Mommy woke up with a stomachache today, so mommy’s going back to bed to clutch a pillow and moan. Fortunately, mommy found some bloggage for you first, because mommy knows you folks love bloggage the way kittens love playing with string, and the way mommy likes referring to herself in the third person.
Anyone catch the speeches last night? If McCain doesn’t fire his production designer, or whoever is responsible for putting him in front of that green backdrop, he won’t get out of the gate. Someone on another blog said it looked like a post-game presser, and that’s just about perfect. He looked old, out of it and unable to get through a sentence without a third look at the ‘prompter. Even the chants sounded like they were started by a guy just out of camera range, holding up a sign. Obama hits the ground running with his rainbow coalition of smiling young people — whom you could see! while he was speaking! because they were seated all around him! — and looked like Secretariat warming up on Belmont Day.
Permit me to say: The contrast was startling. Discuss.
The worst time to be a feature writer is when a big hard-news story is breaking. Everyone else is wading through New Orleans, and you’re writing a think piece on Whither the Creole Restaurants. A head of state is assassinated, touching off a shooting war, and you’re gathering notes on whether the widow’s mourning dress sent some sort of coded message to the insurgents.
Worst of all was post-9/11. Who gives a shit about a movie opening the following Friday? (Ask the people who made “Zoolander,” which I believe had that unlucky designation, although it had other problems as well.) I met someone who had a book published that very day; it’s hard for him to discuss it now without a wince. But features editors soldiered on, gamely trying to take the pulse of a freaked-out nation, searching for the shopping/fashion/culture angle. The Wall Street Journal was particularly ham-fisted in that crazy time, as I recall. There was a piece on how expensive it was to cook your own meals — because everyone was staying in after 9/11, cocooning and reconnecting with the neglected home fires — when a set of All-Clad cookware cost $900 and lemongrass- and truffle-infused oils were something like a million dollars a quart. Someone had six friends over for dinner, and it cost $700! The horror!
Now that the economy is in the tank again, but in a different kind of way, these travails-of-rich-people stories are popping up again. You can’t really fault the big papers for running them; who else is supposed to respond to all those Van Cleef & Arpels ads in the A section? They know their readership.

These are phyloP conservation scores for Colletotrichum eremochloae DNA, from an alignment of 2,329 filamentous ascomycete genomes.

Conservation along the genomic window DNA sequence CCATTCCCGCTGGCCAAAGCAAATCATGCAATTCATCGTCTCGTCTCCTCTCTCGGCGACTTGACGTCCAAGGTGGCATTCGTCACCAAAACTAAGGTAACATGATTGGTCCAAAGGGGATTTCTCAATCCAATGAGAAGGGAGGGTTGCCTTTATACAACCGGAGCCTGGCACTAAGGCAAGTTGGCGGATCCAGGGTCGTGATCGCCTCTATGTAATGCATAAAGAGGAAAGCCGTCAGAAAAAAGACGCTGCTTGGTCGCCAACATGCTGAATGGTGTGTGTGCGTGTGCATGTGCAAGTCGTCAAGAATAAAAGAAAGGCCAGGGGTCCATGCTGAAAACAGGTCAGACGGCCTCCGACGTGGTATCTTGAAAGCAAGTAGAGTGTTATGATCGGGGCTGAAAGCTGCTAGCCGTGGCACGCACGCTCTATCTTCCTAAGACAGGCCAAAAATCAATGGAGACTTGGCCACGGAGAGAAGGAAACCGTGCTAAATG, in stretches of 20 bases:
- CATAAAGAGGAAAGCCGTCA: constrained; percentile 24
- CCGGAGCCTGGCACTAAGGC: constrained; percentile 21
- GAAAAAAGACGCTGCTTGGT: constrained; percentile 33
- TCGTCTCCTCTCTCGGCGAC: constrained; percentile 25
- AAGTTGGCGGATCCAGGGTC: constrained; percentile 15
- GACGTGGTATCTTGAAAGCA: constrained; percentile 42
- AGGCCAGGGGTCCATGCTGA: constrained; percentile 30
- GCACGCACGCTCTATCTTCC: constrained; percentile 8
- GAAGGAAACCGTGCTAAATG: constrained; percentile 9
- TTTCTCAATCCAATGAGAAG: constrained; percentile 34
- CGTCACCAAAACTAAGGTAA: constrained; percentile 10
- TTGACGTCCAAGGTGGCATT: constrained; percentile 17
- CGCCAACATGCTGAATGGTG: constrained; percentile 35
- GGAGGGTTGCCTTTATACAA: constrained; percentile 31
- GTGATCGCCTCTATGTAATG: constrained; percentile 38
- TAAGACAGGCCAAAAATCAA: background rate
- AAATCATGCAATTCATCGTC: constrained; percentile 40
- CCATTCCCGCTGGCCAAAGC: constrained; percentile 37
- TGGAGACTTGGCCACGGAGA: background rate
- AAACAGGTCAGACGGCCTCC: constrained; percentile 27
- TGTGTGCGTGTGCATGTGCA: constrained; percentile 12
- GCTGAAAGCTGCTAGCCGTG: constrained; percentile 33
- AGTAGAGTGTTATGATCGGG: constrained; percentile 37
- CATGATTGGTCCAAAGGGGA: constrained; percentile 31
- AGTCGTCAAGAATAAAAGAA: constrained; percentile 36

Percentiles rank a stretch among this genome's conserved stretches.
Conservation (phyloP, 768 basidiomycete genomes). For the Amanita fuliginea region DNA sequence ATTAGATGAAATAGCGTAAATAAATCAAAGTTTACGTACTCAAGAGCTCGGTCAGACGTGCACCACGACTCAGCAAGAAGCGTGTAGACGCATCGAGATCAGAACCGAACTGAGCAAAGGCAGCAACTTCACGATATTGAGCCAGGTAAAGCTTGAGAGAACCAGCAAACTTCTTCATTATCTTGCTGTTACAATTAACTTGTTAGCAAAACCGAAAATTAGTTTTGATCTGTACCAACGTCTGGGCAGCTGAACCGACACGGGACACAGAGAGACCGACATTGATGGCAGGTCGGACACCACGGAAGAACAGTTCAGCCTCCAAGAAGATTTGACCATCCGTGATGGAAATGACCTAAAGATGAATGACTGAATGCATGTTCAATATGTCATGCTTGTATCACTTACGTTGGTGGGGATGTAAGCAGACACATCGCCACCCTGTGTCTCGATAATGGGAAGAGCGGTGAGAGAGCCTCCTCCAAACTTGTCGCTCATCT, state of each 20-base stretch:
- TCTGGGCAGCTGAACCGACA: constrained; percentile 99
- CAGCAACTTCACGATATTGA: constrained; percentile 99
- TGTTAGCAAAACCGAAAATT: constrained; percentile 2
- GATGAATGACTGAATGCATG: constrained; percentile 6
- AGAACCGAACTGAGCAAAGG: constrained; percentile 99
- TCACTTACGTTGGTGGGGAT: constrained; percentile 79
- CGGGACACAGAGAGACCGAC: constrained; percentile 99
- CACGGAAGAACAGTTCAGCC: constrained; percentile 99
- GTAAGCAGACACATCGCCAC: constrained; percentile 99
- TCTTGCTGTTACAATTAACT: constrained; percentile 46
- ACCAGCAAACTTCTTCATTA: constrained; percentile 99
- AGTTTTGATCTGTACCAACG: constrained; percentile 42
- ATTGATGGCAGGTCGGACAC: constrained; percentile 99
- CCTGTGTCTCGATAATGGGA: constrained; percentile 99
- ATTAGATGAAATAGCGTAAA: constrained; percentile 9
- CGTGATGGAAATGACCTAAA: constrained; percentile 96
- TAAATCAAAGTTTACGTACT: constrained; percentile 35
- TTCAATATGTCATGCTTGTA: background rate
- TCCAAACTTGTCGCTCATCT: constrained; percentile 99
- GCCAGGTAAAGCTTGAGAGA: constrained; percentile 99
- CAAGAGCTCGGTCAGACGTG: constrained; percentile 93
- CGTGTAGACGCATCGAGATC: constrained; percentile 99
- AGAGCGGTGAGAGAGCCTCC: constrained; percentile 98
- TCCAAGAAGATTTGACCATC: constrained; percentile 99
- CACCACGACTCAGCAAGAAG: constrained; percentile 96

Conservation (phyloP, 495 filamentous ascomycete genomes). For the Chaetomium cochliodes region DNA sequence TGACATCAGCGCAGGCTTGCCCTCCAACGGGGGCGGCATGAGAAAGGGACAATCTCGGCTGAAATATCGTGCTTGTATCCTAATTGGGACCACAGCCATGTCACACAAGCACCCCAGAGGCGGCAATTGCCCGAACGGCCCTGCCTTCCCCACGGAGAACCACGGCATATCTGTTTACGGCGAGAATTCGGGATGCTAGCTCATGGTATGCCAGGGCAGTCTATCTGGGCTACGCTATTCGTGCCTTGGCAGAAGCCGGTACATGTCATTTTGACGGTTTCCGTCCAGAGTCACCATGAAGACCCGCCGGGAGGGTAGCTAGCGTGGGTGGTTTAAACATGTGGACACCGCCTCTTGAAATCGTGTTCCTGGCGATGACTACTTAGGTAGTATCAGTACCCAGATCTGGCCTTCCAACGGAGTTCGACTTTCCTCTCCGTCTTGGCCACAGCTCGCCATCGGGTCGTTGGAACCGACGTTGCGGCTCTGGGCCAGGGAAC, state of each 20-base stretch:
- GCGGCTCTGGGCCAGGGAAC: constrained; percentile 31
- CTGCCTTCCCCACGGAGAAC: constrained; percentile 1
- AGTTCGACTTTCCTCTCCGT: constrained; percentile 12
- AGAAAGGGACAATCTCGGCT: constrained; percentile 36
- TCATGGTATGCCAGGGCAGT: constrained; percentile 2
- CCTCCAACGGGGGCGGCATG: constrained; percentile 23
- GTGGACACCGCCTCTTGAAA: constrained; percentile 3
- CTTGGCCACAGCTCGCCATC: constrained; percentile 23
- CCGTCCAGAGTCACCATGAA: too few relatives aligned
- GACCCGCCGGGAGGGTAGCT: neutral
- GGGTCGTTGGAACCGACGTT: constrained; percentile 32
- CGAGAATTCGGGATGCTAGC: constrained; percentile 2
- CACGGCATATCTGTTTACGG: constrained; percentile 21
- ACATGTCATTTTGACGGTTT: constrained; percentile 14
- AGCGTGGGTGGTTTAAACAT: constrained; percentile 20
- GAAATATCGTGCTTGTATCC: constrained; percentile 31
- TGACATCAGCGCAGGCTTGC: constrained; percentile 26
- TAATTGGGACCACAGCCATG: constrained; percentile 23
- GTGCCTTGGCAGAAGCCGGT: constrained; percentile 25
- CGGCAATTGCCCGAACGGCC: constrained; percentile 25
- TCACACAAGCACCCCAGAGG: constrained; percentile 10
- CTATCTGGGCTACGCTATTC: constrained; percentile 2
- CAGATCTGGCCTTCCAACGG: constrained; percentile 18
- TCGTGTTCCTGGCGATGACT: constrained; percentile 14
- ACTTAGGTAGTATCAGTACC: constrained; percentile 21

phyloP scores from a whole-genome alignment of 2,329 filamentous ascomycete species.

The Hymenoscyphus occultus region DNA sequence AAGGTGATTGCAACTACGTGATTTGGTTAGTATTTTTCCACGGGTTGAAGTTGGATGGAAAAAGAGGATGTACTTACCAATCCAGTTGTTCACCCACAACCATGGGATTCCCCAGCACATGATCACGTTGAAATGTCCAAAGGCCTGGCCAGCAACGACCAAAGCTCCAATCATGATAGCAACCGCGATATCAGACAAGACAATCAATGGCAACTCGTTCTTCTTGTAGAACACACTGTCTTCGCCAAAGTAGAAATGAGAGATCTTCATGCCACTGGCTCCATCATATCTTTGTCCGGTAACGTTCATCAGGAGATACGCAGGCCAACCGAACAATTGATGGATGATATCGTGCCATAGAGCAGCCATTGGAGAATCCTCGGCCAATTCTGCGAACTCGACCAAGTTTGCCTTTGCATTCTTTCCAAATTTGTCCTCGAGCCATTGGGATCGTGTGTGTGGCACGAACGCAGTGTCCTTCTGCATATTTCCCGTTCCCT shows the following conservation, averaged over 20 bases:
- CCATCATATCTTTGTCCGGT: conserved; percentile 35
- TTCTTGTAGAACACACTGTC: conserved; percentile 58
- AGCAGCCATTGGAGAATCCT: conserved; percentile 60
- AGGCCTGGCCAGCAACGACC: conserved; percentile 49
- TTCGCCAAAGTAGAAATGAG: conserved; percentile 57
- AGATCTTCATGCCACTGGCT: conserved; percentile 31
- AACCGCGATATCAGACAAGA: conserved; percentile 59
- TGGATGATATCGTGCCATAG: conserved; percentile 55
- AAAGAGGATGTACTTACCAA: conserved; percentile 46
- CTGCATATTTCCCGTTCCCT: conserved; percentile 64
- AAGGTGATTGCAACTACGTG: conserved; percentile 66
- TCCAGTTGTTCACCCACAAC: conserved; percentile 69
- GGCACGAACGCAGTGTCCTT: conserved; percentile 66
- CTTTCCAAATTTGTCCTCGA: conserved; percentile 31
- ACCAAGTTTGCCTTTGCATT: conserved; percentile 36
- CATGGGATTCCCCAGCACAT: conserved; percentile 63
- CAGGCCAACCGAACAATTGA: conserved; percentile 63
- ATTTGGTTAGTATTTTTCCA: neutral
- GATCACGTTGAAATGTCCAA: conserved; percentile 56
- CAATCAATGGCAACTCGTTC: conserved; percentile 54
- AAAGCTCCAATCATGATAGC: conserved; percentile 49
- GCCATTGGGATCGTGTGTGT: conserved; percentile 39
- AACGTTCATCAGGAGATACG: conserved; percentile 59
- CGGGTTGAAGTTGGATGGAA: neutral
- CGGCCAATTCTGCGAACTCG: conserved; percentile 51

Here’s one from this past Sunday’s NYT:
The wealthy don’t generally speak publicly about their finances, in good times or bad. It’s in poor taste, for one, and their employers could fire them for talking even a little. But people who provide services to the wealthy — lawyers, art advisers, personal trainers and hairstylists — say they are getting an earful about their clients’ financial anxieties.
Interviews with the people who actually see the bank statements, like divorce lawyers and lenders, say their clients are definitely living on less than they did a year ago, regardless of how expansive the definition of “less” may be. Hairstylists and private jet rental companies say the wealthy are cutting back on luxuries like $350 highlights and $10,000-an-hour jet rentals. Even nutritionists and personal trainers notice a problem. The wealthy are eating more and gaining weight because of the stress.
I love those killer little end-of-paragraph lines, and details like these:
On a spring afternoon, a half-dozen hairstylists to the very wealthy talked about how customers are stretching their $350 highlights and $150 haircuts to every eight weeks instead of six weeks. Some women are cutting out highlights entirely, saying they would “rather be brunettes.”
Brave, brave rich people! Not afraid to make the hard choices!
Ted Nugent proves how far you can go after you flunk Comp 101:
Gather around, high school and college graduates, and listen good — real good. What I am about to tell you will help you immensely throughout the rest of your lives if you commit to practicing Uncle Ted’s proven modus operandi for a quality of life.
It’s full of the usual dipshittery:
Be intelligently and effectively defiant. Defiance is the very spirit that gave birth to this country when our forefathers fought against overwhelming odds, signed the Declaration of Independence and fired the “shot heard ’round the world.” Lock and load. Really.
Of course, when Ted had the opportunity to fight against overwhelming odds, locking and loading all the while, he chose to poop his pants. I don’t think people can be reminded of this enough.
Thinking of Ted Nugent makes my stomach hurt more. Back to bed.